The European Parliament On the 7 th and 10 th of June 1979 the first direct elections to the European Parliament were introduced with each member state member state using its own national electoral system. These elections are held every five years, with the most recent one having being held in 1999. The European parliament has 626 members. The proportion of members a country has is dependent on the population size of a member state. Shown below is the number of members each country can have on the European Parliament, starting with the highest Germany (99 members), going down to the lowest Luxembourg (6 members).

Germany-99 Belgium-25 France-87 Portugal-25 Italy-87 Greece-25 United Kingdom-87 Denmark-16 Spain-64 Finland-16 Netherlands-31 Ireland-15 Sweden-22 Luxembourg-6 Austria-21 Seat and Composition The European Parliament works in France, Belgium and Luxembourg. Plenary sessions, which all MEPs attend, are held in Strasbourg, the Parliaments seat. Parliament is presided over by a president, whom 14 Vice-presidents assist him. Current President of the European Parliament is Pat Cox, whom is from Ireland.

Elected members organise themselves into groups based on Social, Political and economic philosophies, regardless of their nationality. The largest of these groups are the Party of European Socialists, the Europeans Peoples Party and the Liberal Democratic and Reformist party. Role The European parliament has three main roles: Democratic supervision Parliament exercises democratic supervision over the Commission, with the appointment of members and of the president subject to its approval. The Commission is thus answerable to the Parliament, which can pass a "motion of censure" calling for its resignation. More generally, Parliament exercises control by regularly examining reports submitted to it by the Commission (general reports, reports on the implementation of the budget, the application of community law, etc.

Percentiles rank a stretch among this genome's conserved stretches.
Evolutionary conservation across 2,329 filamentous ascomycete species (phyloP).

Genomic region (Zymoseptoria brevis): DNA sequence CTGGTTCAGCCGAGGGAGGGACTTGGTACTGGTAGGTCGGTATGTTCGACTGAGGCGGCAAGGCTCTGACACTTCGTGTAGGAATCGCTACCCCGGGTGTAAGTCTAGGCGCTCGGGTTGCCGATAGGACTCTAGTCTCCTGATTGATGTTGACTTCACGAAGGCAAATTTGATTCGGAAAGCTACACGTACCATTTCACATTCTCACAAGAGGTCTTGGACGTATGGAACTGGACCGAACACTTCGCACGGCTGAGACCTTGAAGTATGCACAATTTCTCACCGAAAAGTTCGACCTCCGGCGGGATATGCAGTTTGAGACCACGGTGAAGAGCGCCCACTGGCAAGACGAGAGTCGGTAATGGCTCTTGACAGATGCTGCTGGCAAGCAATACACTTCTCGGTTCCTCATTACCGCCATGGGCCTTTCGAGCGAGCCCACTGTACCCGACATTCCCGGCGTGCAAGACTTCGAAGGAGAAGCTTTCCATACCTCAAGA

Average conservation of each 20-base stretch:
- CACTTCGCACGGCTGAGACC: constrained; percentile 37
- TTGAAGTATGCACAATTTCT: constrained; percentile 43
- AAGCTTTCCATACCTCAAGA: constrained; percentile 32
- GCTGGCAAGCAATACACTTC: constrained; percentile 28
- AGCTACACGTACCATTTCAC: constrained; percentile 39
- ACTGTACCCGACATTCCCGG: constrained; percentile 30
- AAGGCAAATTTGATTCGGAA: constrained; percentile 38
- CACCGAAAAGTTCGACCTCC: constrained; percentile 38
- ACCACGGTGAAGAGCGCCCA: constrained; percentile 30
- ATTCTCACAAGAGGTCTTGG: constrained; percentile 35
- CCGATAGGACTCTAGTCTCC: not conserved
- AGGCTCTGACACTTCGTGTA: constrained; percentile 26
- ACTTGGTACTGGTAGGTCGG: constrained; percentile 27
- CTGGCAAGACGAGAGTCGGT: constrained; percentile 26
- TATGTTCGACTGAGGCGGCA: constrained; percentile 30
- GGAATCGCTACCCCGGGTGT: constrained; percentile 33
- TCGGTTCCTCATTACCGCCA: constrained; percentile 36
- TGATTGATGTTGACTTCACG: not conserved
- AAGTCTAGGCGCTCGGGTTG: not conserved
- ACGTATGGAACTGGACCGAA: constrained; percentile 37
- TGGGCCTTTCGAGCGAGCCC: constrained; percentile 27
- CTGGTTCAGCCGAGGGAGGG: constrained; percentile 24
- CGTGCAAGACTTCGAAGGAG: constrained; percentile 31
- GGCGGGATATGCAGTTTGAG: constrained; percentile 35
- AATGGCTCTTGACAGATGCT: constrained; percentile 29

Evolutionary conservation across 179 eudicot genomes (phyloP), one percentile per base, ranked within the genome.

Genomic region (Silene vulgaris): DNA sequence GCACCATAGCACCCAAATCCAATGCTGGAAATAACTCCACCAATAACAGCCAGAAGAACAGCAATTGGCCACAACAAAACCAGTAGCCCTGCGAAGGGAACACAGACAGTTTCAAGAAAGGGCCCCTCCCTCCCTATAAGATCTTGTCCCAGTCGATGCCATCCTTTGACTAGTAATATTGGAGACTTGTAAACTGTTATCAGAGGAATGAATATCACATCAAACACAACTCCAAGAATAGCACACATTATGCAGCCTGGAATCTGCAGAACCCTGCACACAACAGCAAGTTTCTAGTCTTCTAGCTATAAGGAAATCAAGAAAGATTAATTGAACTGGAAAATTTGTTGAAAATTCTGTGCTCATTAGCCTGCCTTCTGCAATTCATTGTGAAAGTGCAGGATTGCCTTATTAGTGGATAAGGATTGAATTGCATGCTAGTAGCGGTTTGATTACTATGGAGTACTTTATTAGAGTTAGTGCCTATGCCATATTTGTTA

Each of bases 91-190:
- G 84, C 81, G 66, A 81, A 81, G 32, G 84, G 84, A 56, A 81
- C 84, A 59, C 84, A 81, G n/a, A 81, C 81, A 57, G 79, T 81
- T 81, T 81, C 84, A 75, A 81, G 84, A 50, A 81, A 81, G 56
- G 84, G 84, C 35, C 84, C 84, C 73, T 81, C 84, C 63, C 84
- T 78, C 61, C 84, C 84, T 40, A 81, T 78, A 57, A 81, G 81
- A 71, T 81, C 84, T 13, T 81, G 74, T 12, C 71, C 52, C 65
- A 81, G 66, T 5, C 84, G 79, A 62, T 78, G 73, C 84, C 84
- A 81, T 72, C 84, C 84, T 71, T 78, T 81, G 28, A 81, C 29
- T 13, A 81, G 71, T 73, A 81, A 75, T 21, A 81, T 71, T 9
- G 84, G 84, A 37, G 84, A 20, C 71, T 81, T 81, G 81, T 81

). Moreover MEP's regularly ask the Commission written and oral questions. The members of the commission attend plenary sessions of Parliament and meetings of the parliamentary committees, thus maintaining a continual dialogue between the two institutions. Parliament also monitors the work of the Council. Close collaboration has developed between Parliament and the Council in certain in certain areas such as common foreign and security policy and judicial cooperation, as well as some issues of common interest, such as asylum and immigration policy, and combating drug abuse, fraud and international crime, subjects which the parliament is kept informed by the Presidency of the Council. Finally, at the opening of each European Council meeting, the president of Parliament is invited to express Parliaments views and concerns with regard to topical issues and items on the European Council's agenda.

The power to legislate Together with the Council, Parliament formulates and adopts legislation proposed by the Commission. The most common legislative procedure is co decision. This places the European Parliament and the Council on an equal footing and leads to the adoption of joint Council and Parliament acts. If the two institutions disagree, a conciliation committee in convened to find a compromise. Furthermore, Parliament's approval is required for certain important questions of a political or institutional nature, such as the accession of new Member States, association agreements with third countries, the conclusion of international agreements, the electoral procedure for the European Parliament, the right of residence of EU citizens and the tasks and powers of the European Central Bank. It plays a decisive role in the adoption of the budget.

Parliament and the Council are key players in the adoption of the annual community budget. Each year, the Commission prepares a preliminary draft budget subject to the Councils approval. Two successive readings give Parliament the opportunity to negotiate with the Council to amend certain items of expenditure and ensure that budget resources are allocated appropriately. The budget is resubmitted to Parliament for final adoption and does not come into force until it has being signed by the President of Parliament. Parliament's committee on Budgetary Control monitors the implementation of the budget, and each year Parliament grants a discharge to the Commission with regard to the implementation of the budget for the previous financial year. The European Parliament On the 7 th and 10 th of June 1979 the first direct elections to the European Parliament were introduced with each member state member state using its own national electoral system.